Zoos & Aquariums
Mission: The Conservators Center reconnects people with wildlife by introducing visitors to rare, threatened, and endangered species—up close and personal. The conservancy’s animal residents serve as ambassadors for their wild counterparts: You are more likely to become invested in these species after you meet them and learn about their inherent value. Looking a tiger in the eye, hearing lions call to one another, howling with wolves, and meeting a binturong for the first time will forever change your perspective. You protect what you know.
Results: We provide permanent homes to dozens of exotic animals; we also provide an exotic animal husbandry internship for students around the country and the world; we reach thousands of visitors and program recipients each year; we've critically supported overseas conservation programs in Chile and Vietnam.
Target demographics: Wildlife and wildlife professionals
Direct beneficiaries per year: About 80 animals on site, about 16,000 visitors and program recipients, local and national government agencies who need assistance with emergency placements
Geographic areas served: United States
Programs: Educational tours and events for the general public. Internships for college students. Workshops and activities for wildlife professionals and educators. Collaboration with North Carolina State University Center for Veterinary Medicine's Carnivore Team to provide students with real-world learning experiences. Home for wild animals who need to move from their current situation—this includes retirement/rehoming from zoos and other facilities; owner surrender of a wild animal for which they cannot provide care; and assistance to authorities who have confiscated wild animals from inappropriate homes.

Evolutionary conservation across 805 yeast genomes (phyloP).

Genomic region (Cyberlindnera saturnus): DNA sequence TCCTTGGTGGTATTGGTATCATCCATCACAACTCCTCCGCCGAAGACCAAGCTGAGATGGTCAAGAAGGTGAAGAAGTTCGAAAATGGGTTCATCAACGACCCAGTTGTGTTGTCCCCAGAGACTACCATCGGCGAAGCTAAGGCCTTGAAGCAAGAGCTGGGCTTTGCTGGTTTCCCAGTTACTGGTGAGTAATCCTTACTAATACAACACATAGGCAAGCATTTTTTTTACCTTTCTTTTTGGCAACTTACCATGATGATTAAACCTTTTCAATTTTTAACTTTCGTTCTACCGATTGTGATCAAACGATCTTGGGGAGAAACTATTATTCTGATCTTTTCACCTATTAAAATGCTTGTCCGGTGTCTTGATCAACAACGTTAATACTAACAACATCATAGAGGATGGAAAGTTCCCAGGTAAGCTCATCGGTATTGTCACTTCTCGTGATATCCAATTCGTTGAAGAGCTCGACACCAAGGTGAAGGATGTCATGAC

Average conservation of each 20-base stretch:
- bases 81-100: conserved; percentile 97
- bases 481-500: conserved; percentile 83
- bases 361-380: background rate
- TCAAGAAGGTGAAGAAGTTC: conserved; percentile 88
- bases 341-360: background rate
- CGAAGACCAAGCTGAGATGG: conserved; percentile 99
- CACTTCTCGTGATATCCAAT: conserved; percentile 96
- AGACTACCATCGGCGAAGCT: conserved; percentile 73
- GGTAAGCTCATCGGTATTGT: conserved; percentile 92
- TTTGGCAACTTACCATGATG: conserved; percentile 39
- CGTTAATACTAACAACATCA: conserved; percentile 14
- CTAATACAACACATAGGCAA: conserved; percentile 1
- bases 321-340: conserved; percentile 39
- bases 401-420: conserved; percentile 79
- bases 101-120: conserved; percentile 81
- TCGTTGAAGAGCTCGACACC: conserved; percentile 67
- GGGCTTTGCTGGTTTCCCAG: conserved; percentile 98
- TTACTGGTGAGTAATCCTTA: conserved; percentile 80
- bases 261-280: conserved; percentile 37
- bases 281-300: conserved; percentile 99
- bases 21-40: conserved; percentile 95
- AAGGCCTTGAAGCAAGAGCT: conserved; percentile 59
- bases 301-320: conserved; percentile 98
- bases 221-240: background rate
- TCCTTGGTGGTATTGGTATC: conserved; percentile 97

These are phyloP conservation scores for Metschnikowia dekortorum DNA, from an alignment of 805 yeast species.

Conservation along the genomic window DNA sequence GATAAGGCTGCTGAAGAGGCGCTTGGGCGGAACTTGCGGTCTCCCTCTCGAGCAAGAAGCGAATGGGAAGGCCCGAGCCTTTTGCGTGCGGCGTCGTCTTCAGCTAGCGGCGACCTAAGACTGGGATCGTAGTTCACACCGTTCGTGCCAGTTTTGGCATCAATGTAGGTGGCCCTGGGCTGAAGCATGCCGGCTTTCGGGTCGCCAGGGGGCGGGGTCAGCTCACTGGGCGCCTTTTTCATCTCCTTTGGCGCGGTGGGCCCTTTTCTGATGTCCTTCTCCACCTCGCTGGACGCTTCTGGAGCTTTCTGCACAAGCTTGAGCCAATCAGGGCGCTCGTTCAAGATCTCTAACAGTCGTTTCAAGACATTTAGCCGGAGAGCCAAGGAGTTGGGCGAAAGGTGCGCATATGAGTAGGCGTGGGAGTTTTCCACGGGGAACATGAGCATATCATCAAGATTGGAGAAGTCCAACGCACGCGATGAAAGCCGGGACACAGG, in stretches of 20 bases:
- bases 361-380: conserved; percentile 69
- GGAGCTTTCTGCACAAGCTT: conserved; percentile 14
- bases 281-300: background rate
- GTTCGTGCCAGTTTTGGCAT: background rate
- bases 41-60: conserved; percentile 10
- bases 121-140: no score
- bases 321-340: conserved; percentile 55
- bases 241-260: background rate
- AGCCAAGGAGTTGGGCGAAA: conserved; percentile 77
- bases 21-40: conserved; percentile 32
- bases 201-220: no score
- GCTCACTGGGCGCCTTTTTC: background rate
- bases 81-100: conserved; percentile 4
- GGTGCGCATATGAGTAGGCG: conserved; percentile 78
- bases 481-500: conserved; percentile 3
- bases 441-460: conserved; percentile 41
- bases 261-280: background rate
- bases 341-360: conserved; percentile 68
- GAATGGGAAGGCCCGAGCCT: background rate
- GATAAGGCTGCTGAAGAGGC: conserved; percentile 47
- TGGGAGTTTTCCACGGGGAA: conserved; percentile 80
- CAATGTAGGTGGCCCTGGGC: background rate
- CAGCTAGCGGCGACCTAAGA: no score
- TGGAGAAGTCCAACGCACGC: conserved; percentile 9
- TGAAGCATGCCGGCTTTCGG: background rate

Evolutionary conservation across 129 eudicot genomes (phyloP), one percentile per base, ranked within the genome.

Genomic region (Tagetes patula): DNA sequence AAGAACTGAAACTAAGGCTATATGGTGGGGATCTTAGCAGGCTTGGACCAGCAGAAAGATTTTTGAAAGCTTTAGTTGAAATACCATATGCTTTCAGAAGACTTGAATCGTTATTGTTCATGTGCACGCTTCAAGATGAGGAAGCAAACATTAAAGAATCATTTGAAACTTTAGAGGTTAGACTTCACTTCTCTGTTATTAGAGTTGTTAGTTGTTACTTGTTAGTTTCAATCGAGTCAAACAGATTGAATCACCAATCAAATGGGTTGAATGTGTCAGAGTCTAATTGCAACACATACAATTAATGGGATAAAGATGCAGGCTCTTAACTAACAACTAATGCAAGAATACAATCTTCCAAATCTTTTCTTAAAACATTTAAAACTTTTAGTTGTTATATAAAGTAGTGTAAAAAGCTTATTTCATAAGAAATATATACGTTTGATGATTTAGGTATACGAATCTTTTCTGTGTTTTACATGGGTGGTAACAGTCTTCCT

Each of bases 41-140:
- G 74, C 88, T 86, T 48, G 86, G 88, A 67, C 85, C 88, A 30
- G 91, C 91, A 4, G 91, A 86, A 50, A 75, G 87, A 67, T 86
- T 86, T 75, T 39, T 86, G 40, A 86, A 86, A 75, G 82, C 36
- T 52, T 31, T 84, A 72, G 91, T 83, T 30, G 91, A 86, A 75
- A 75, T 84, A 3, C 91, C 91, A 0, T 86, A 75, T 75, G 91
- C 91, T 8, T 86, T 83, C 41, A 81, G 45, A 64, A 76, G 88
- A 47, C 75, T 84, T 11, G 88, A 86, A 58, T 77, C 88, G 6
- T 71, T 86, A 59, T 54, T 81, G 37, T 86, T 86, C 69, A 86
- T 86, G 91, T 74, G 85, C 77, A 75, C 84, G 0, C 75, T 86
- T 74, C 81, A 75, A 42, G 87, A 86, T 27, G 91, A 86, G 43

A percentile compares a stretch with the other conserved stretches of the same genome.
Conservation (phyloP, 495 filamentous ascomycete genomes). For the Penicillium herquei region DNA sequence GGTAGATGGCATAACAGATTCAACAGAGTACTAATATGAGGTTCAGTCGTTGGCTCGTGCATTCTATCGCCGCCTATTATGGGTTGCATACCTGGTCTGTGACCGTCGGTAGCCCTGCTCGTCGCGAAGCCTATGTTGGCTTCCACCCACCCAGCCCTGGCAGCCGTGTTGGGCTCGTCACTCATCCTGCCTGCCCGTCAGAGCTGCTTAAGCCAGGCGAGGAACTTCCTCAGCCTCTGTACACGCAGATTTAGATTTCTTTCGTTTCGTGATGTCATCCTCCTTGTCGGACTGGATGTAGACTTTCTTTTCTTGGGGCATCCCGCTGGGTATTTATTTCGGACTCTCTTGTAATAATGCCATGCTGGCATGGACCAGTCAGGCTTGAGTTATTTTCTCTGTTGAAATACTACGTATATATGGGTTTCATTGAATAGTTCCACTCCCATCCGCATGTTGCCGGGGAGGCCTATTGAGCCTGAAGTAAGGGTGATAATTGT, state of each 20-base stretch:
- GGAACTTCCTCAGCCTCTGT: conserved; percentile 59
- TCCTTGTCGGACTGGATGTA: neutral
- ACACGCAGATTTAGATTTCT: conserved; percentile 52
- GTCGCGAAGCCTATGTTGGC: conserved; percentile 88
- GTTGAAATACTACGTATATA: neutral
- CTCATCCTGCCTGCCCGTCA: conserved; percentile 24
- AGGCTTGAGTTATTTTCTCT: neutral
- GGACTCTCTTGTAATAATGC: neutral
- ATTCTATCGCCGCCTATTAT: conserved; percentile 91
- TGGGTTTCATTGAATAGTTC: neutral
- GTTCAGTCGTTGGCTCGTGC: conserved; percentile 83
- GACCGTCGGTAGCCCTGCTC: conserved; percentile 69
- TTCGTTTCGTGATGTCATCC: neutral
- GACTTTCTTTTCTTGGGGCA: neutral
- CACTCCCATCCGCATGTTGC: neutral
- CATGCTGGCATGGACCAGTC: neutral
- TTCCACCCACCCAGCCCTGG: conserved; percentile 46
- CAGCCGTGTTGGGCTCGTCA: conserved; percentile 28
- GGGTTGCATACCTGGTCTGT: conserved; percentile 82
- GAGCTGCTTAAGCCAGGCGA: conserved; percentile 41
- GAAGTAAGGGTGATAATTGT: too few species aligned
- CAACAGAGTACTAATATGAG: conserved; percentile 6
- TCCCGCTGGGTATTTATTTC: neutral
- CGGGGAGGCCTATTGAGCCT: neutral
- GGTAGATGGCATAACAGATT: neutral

The Conservator's Center is a bit off the beaten path but well worth the visit. Some friends and I went to see the "tree toss", where old Christmas trees are put in the cages for the animals to play with. What a great place! Every animal has a story and the volunteers talk about them as if they were their children. The highlight was when the lions began to "talk" to each other across the compound. Their roars sounded like we were in a stadium listening to loud speakers. Absolutely awesome! I'm looking forward to another visit in the summer.